WordPress 5.1 “Betty” was officially released on February 21, 2019, and is available for download.
WordPress 5.1 is the first major release since the launch of the WordPress block editor (AKA Gutenberg) in WordPress 5.0. And while it does bring some tweaks and improvements for the block editor, the biggest new features in this release involve the WordPress Site Health project and notices for PHP versions.
In this post, we’ll take a look at all of the new features that might affect how you use WordPress:
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- New dashboard notice for PHP version
- PHP version compatibility checks for plugins and themes
- White screen of death protection
- Improved block editor performance
- Changes for developers
Here at Kinsta, we always recommend using the latest versions of PHP for improved performance and security.
From our benchmarks, PHP 7.3 is on average 9% faster than PHP 7.2. And If you compare PHP 7.3 to PHP 5.6, it can handle almost 3x as many requests (transactions) per second! You should always test your plugins and themes first on a staging site for compatibility. If all is good, make sure to take advantage of this free performance boost.
WordPress is now finally getting on board with pushing the latest versions of PHP with some new tools and notices to promote PHP versions and compatibility.
First up, if you’re running an outdated version of PHP on your server with WordPress 5.1, you’ll see a new dashboard widget prompting you to upgrade your PHP version.
If you host at Kinsta, there’s zero chance you will see this message because the minimum PHP version that we allow is PHP 5.6. Right now, the warning will only trigger for PHP versions under that.
We wish the WordPress team had gone with a higher version, but this is a step in the right direction. Also, if you click on the button to “Learn more about updating PHP” in the notice, the official WordPress docs do recommend PHP 7.3.
Beyond the soft prompt in the WordPress dashboard, WordPress 5.1 also adds forced PHP compatibility checks when you go to install a new plugin or theme. This is awesome for developers!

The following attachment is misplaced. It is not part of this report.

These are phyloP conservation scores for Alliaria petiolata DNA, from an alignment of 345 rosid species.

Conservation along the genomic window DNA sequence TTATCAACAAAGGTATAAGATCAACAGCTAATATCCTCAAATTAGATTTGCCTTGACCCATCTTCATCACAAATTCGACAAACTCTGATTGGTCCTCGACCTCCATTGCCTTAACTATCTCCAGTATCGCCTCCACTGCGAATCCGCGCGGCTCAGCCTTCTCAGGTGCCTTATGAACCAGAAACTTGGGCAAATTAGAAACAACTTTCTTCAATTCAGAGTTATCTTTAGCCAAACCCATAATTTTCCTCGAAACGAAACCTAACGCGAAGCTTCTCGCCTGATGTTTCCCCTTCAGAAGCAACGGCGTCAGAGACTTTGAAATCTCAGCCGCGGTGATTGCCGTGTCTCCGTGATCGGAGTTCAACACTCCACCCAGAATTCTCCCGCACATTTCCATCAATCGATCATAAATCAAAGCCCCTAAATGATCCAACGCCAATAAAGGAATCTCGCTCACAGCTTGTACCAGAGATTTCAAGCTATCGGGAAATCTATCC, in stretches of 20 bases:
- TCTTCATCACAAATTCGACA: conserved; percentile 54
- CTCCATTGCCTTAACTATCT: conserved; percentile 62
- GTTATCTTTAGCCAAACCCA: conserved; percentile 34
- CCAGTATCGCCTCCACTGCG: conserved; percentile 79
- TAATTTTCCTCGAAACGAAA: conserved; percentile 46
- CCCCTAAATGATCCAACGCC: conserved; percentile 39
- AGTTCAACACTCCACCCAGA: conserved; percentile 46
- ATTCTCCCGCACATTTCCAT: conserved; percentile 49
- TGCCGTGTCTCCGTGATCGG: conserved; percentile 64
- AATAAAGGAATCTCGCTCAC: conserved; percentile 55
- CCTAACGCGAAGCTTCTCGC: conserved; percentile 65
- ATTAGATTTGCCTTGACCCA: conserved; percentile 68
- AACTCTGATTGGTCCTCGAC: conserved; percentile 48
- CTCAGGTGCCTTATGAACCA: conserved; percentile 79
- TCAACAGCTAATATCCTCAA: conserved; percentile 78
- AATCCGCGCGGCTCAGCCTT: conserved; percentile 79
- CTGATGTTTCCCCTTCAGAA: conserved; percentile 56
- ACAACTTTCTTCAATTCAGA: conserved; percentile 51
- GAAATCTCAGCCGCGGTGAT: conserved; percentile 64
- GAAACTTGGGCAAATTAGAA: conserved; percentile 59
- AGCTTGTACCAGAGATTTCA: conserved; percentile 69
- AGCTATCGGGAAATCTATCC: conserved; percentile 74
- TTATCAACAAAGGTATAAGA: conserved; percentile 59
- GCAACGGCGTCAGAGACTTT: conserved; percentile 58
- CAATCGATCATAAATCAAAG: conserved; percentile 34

For a while, WordPress plugins developers have been able to set a minimum PHP version required as a comment in the plugin header. However, up until now, this hasn’t done anything but show what minimum PHP version the developer is willing to support.
In WordPress 5.1, if you try to install a new plugin or theme from WordPress.org where the developer has set a minimum PHP version higher than the version on your server, you’ll see a message telling you that “This plugin doesn’t work with your version of PHP. Learn more about updating PHP.”
Additionally, you will be prevented from installing the plugin. At this time, you can get around this by manually downloading the ZIP file from the repository and installing a plugin that way. But really – just update your PHP version!
WordPress 5.1 was scheduled to introduce a new feature called “fatal error protection” which would protect from the WordPress white screen of death while updating PHP.
Unfortunately, this feature was been pulled from the WordPress 5.1 release at the last minute. However, it’s for good reason.
With this protection, WordPress will recognize when a fatal error occurs and pause the offending theme or plugin in the WordPress admin dashboard so that you’ll still be able to log into the backend of your site and (hopefully) fix the problem. For less tech-savvy users, this will be a great new feature once they iron out all the problems.